Portland Mayor Sam Adams announced Monday that the reconstruction of Moody Avenue in the South Waterfront neighborhood was finally complete after 19 months of work. This $51 million project rebuilt 3,200 linear feet of the street by raising it 14 feet and widening the right-of-way to 75 feet, enough space to accommodate a six-lane freeway.

However, despite the huge expansion, motorists are actually worse off than they were before. Only two lanes are reserved for motor vehicles, and they now have to share space with the slow streetcar, which blocks traffic four times an hour in each direction. Virtually all of the new right-of-way is allocated to bicyclists and pedestrians, who only account for 13% of total passenger throughput on the street.

Motor vehicles do the heaving lifting, moving 63% of all passenger trips on Moody. Not only is this a large number, but it’s growing: Auto traffic is up 55% from just two years ago. As the district continues to develop, this road will be unable to handle future traffic loads.

The Moody Avenue project was a waste of $52 million, and it now has the South Waterfront district locked into a street pattern that is doomed to fail. Taxpayers should demand better from their elected leaders.

John A. Charles, Jr. is President and CEO of Cascade Policy Institute, Oregon’s free market public policy research organization.

 

One Response to “Portland’s Moody Avenue Project: Subtraction by Addition”

  1. Bob Clark November 11, 2012 at 10:28 pm #

    The city of Portland is becoming increasingly a tranportation nightmare, and it’s because of the progressives whose untested pipedreams are increasingly clogging city streets. Another example of this is the taking out of the on and off ramp looping lane at the east end of the Hawthorne bridge, which now freight and auto drivers coming off and on from Grand Ave now must make sharp 90 degree turns. And what do we owe this new productivity hurting road restructure? It would be a Street car Art project, costing 2 percent (not the normal 1%) of the Street car construction costs.

    You can’t really believe the City is actually advancing anything green as the reason folks may be riding bikes into downtown Portland at a higher level is parking has become so much less available and much more expensive, bicycling is a government forced economic penalty on the economic welfare of the City.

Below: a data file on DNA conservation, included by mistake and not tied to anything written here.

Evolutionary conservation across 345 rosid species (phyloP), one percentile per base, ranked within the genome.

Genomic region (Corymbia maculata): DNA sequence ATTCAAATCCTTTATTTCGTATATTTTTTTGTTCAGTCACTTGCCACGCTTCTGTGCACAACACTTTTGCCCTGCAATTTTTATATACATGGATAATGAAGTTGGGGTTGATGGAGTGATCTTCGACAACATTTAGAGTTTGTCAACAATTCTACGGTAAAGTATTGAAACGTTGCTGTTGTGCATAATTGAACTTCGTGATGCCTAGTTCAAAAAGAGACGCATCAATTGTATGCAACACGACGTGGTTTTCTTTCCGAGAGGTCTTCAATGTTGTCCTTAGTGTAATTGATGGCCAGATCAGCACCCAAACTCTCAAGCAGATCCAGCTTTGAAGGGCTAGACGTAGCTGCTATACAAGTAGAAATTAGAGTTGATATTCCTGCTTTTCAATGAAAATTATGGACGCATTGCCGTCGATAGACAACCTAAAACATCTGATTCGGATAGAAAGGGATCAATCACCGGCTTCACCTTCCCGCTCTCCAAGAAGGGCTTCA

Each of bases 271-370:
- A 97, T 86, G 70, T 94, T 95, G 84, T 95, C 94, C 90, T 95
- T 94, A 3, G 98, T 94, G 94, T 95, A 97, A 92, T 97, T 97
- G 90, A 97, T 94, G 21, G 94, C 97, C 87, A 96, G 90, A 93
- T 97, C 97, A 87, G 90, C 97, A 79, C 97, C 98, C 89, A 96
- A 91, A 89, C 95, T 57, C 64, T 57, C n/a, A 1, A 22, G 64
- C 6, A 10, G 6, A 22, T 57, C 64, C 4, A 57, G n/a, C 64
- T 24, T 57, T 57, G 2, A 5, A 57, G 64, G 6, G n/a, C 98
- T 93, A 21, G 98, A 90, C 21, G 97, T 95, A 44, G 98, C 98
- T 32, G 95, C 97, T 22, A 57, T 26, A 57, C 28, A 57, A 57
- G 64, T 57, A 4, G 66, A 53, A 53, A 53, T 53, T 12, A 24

On an individual basis, the only way is to move from the city of Portland as it increasingly becomes dependent on higher rates of taxation, city borrowings, and federal and state transfers. Most of the economic synergies that come from living close to others are being wasted by the City of Portland because of very poor governance.

Leave a Reply

 

Other Publications by John

What Can Be Learned from Portland’s Smart Growth Experience?

John Charles | February 10, 2016
The annual “New Partners for Smart Growth” conference opens in Portland on Thursday, February 11. “Smart Growth” refers to an amorphous planning theory favoring (or ...  read more

Not One Dollar More

John Charles | February 3, 2016
The State of Oregon will sell 84,000 acres of the Elliott State Forest by March 2017, in order to make money for public schools. However, ...  read more

Electric Utilities Should Call the Bluff of Green Radicals

John Charles | January 13, 2016
Two committees of the Oregon Legislature will hear presentations this week on a legislative proposal to eliminate the use of coal in Oregon’s electricity grid ...  read more

More On These Topics

What Can Be Learned from Portland's Smart Growth Experience?

John Charles | February 10, 2016
The annual “New Partners for Smart Growth” conference opens in Portland on Thursday, February 11. “Smart Growth” refers to an amorphous planning theory favoring (or ...  read more

Not One Dollar More

John Charles | February 3, 2016
The State of Oregon will sell 84,000 acres of the Elliott State Forest by March 2017, in order to make money for public schools. However, ...  read more

Uber and Portland: “The Future and Its Enemies” Clash in the Rose City

Steve Buckstein | December 9, 2015
The Portland City Council has voted 3-2 to let ridesharing companies Uber and Lyft operate permanently in the city. The normally “progressive” council members’ split ...  read more